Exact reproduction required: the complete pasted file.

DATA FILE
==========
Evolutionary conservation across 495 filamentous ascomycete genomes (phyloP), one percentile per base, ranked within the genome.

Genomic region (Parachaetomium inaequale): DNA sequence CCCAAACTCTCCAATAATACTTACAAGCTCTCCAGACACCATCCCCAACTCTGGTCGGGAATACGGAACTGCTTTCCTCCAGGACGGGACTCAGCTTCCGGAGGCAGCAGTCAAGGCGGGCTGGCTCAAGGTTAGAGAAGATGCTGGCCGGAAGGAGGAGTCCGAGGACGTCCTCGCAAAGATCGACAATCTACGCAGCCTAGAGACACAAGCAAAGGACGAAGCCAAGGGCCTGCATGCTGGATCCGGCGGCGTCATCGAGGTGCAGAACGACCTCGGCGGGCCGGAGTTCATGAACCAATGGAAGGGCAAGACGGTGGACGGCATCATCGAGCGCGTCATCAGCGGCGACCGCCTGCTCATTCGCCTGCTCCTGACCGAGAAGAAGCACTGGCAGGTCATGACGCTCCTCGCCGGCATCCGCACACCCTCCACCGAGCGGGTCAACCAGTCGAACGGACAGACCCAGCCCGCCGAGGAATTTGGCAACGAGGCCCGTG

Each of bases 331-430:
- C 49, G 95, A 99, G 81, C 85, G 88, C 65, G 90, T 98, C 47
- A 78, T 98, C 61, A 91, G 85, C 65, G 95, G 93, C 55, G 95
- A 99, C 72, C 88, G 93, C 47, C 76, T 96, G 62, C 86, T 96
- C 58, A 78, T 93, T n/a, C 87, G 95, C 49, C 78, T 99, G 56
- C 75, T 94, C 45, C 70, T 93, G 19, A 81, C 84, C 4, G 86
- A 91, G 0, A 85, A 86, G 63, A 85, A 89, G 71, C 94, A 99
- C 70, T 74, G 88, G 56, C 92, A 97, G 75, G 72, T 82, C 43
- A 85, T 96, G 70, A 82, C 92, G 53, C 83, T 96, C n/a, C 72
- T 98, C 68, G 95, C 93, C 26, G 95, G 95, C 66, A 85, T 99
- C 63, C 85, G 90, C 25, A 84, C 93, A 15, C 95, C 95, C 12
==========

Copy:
Evolutionary conservation across 495 filamentous ascomycete genomes (phyloP), one percentile per base, ranked within the genome.

Genomic region (Parachaetomium inaequale): DNA sequence CCCAAACTCTCCAATAATACTTACAAGCTCTCCAGACACCATCCCCAACTCTGGTCGGGAATACGGAACTGCTTTCCTCCAGGACGGGACTCAGCTTCCGGAGGCAGCAGTCAAGGCGGGCTGGCTCAAGGTTAGAGAAGATGCTGGCCGGAAGGAGGAGTCCGAGGACGTCCTCGCAAAGATCGACAATCTACGCAGCCTAGAGACACAAGCAAAGGACGAAGCCAAGGGCCTGCATGCTGGATCCGGCGGCGTCATCGAGGTGCAGAACGACCTCGGCGGGCCGGAGTTCATGAACCAATGGAAGGGCAAGACGGTGGACGGCATCATCGAGCGCGTCATCAGCGGCGACCGCCTGCTCATTCGCCTGCTCCTGACCGAGAAGAAGCACTGGCAGGTCATGACGCTCCTCGCCGGCATCCGCACACCCTCCACCGAGCGGGTCAACCAGTCGAACGGACAGACCCAGCCCGCCGAGGAATTTGGCAACGAGGCCCGTG

Each of bases 331-430:
- C 49, G 95, A 99, G 81, C 85, G 88, C 65, G 90, T 98, C 47
- A 78, T 98, C 61, A 91, G 85, C 65, G 95, G 93, C 55, G 95
- A 99, C 72, C 88, G 93, C 47, C 76, T 96, G 62, C 86, T 96
- C 58, A 78, T 93, T n/a, C 87, G 95, C 49, C 78, T 99, G 56
- C 75, T 94, C 45, C 70, T 93, G 19, A 81, C 84, C 4, G 86
- A 91, G 0, A 85, A 86, G 63, A 85, A 89, G 71, C 94, A 99
- C 70, T 74, G 88, G 56, C 92, A 97, G 75, G 72, T 82, C 43
- A 85, T 96, G 70, A 82, C 92, G 53, C 83, T 96, C n/a, C 72
- T 98, C 68, G 95, C 93, C 26, G 95, G 95, C 66, A 85, T 99
- C 63, C 85, G 90, C 25, A 84, C 93, A 15, C 95, C 95, C 12